Breaking the Chain: Combating NCDs


The SmileBuilders initiative, an organization focused on combating Non-Communicable Diseases (NCDs) held a symposium, themed: “Breaking the Chain” at the Paul Hendrickse Lecture Theatre on the 2nd March, 2024. The symposium was a flurry of activities geared majorly towards the better understanding of the growing burden of NCDs in our environment.

The event was opened with a speech from the Chairman of the event, Dr. T.A. Lawal Consultant Paediatric Surgeon, UCH, and was followed by an opening remark by the Director of the initiative, Dr. Dada Taiwo. The Director of Media Management, Miss Zainab Aderohunmu mounted the podium to give a brief exposition about the intiative and the projects done so far. These included the Pink Project 1.0, Donate-a-pint 1.0 to 4.0, Partial Exchange Transfusion Project (PET), health outreaches amongst a host of others.

The Keynote speaker for the day, Professor Wuraola Shokubi did justice to the keynote address by delivering an enlightening lecture on the topic of NCDs. She began by succinctly explaining its definition, then further expounded on the risk factors, the global burden of NCDS and the dream targets for Nigeria by WHO.

The latter part of her lecture coned down on the burden of Sickle Cell disease (SCD) in Nigeria not because as a haematologist, SCD is easily her forté but for the fact that this condition has been named among the top ten NCDs in our environment that require immediate action. She further revealed that the financial burden of SCDs has been likened to that which is spent in the care of patients with cancer. The Lecture was delivered with such simplicity and much clarity that Dr. Adebayo, Consultant Paediatric cardiologist, UCH, would later comment on how much she missed having the Professor as her lecturer during her years of being a medical student. 

Panel session ongoing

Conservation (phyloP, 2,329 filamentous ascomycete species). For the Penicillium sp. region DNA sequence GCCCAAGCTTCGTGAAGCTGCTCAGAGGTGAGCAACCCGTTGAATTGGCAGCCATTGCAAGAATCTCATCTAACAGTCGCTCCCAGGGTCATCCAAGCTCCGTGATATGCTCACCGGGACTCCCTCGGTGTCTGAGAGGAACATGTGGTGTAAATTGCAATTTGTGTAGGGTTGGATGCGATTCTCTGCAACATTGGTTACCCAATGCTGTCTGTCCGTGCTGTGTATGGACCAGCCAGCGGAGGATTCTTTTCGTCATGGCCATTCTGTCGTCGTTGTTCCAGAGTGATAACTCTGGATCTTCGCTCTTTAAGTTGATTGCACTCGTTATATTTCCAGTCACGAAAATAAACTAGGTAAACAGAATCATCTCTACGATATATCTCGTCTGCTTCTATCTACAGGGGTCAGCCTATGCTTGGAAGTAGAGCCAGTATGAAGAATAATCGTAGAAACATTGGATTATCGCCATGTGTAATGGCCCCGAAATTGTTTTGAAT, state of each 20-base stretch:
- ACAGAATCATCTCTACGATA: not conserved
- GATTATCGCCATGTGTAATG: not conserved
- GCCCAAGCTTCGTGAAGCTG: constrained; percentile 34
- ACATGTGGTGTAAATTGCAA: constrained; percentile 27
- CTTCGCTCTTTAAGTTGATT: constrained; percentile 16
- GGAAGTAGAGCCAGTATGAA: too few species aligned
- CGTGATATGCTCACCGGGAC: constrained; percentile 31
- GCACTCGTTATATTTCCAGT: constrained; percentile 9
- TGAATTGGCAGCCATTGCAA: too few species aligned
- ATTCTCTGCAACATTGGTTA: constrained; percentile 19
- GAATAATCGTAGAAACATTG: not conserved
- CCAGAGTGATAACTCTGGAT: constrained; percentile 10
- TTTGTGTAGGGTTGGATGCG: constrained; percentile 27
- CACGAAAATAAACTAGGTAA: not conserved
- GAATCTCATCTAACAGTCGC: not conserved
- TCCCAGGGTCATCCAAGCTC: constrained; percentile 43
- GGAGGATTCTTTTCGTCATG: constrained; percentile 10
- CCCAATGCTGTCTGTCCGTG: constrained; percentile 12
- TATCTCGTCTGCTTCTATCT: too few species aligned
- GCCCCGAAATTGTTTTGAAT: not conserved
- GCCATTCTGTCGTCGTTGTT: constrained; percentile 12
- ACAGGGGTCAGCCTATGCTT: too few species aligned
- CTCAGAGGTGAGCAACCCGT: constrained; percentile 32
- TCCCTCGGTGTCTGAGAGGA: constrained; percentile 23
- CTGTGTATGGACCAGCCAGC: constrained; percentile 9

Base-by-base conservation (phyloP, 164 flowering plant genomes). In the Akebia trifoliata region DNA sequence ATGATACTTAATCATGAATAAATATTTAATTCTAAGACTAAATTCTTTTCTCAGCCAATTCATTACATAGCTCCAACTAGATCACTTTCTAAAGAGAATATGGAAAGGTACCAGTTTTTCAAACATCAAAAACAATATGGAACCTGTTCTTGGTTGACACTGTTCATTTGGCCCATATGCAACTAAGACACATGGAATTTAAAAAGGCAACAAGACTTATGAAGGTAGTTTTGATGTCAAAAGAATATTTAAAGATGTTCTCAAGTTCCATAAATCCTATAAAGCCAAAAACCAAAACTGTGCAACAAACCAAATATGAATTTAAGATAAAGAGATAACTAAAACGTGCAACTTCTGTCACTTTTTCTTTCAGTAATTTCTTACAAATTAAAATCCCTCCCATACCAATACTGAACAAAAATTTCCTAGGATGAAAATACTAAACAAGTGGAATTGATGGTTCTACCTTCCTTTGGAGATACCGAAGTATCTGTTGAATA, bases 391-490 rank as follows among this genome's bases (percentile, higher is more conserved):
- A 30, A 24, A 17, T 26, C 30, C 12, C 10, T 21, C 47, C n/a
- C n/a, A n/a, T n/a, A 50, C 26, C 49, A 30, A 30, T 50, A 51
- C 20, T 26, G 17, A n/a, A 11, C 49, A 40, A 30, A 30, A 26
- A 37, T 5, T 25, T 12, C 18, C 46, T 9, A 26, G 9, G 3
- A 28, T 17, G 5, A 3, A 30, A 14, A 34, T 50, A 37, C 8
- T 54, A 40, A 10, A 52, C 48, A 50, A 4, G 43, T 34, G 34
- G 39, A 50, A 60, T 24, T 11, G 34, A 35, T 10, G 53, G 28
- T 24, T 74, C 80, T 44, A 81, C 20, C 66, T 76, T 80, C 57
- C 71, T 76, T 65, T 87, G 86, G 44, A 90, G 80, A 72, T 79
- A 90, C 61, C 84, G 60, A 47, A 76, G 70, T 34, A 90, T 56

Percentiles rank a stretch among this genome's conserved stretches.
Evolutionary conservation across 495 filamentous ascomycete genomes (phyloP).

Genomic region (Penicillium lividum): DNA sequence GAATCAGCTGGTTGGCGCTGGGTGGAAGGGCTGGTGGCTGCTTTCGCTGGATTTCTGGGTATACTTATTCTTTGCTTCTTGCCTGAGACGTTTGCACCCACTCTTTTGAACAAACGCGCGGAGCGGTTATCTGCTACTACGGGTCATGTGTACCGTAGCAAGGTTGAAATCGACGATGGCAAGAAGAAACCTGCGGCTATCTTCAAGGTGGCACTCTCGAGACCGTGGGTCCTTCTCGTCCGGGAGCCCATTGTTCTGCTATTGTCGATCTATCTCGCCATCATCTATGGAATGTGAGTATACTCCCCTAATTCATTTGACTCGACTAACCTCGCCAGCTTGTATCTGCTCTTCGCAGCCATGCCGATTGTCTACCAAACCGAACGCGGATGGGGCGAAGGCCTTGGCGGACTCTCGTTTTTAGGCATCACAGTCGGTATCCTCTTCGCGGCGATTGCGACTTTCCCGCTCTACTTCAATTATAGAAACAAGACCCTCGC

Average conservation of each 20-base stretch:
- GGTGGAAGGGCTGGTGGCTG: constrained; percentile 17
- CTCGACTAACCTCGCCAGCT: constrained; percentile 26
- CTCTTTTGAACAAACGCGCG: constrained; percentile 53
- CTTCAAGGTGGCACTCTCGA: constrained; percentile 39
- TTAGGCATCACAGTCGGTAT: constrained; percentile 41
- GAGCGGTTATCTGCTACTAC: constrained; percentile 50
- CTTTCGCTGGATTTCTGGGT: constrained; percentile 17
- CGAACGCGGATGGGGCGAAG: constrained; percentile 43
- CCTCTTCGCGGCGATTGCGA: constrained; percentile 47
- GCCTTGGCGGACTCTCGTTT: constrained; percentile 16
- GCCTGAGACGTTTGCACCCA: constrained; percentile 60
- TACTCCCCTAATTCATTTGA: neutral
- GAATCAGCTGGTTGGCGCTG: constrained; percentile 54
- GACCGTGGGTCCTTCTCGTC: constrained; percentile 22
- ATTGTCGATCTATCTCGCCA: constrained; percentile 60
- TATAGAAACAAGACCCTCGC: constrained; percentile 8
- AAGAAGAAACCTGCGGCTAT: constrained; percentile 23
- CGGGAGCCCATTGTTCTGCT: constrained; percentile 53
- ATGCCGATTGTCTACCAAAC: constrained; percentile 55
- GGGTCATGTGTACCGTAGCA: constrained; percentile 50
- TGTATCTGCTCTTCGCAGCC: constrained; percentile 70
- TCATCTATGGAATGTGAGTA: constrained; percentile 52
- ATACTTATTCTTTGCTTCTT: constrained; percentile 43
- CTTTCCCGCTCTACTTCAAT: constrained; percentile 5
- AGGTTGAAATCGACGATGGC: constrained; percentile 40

A panel session moderated by Mr. Convenant Oladele featured four panelists from different spheres of influence including Dr. Jokotade Adeleye, Consultant Endocrinologist, UCH. The aim of this session revolved round hearing the point of views of these major stakeholders on the topic of discourse: Rising Burden of NCDs: Causes and way forward.

One of the panelists, Dr. Kamil Ajagbe who doubles as a health professional and an expert in the technical world acclaimed to the immense contribution technology will make in improving the management of NCDs especially in Nigeria. Also, Mr. Olayinka Adebayo a Professional in the world of Computer Science, and Dr. Adedoyin from the Public Health department who represented Dr. M.B. Olatunji, the executive secretary of the Oyo State Medical Board both attested to how solutions should be tailored to the needs of the communities for better acceptance and how policy making would be key to solidifying these solutions.

Awards were presented to keynote speaker, panelists and the board of trustees. In addition to sharing ideas and solutions, the symposium also sought to raise funds towards the upcoming projects for the year and this was coordinated by Miss Zainab Aderohunmu.

The side attractions that featured in course of the event included a ‘spoken word’ delivery by Miss Olatomiwa Komolafe a 5th year medical Student and an art exhibition by Miss Ifunaya Nebo, a 6th year medical Student and artist who noted that “Art is therapy” and therefore, has its special part to play in breaking the chain of NCDs. Finally, the event was brought to a close with closing remarks from Dr. Dada Taiwo and a vote of thanks by Mr. Abdulhammed.

An exclusive interview with the Head of the committee for the symposium, Mr. Abdulhammed Babatunde revealed that the symposium was the first of its kind since the inception of the initiative more than six years ago. Although he expressed uncertainty about the symposium being an annual event, the symposium did achieve the impact intended through focused discussions on topic of NCDs. Hence, it is not far-fetched to hope that solutions discussed are brought to limelight in the national management of NCDs. At the end of the event, it was avidly clear that combating NCDs in our environment would require a multidisciplinary approach.


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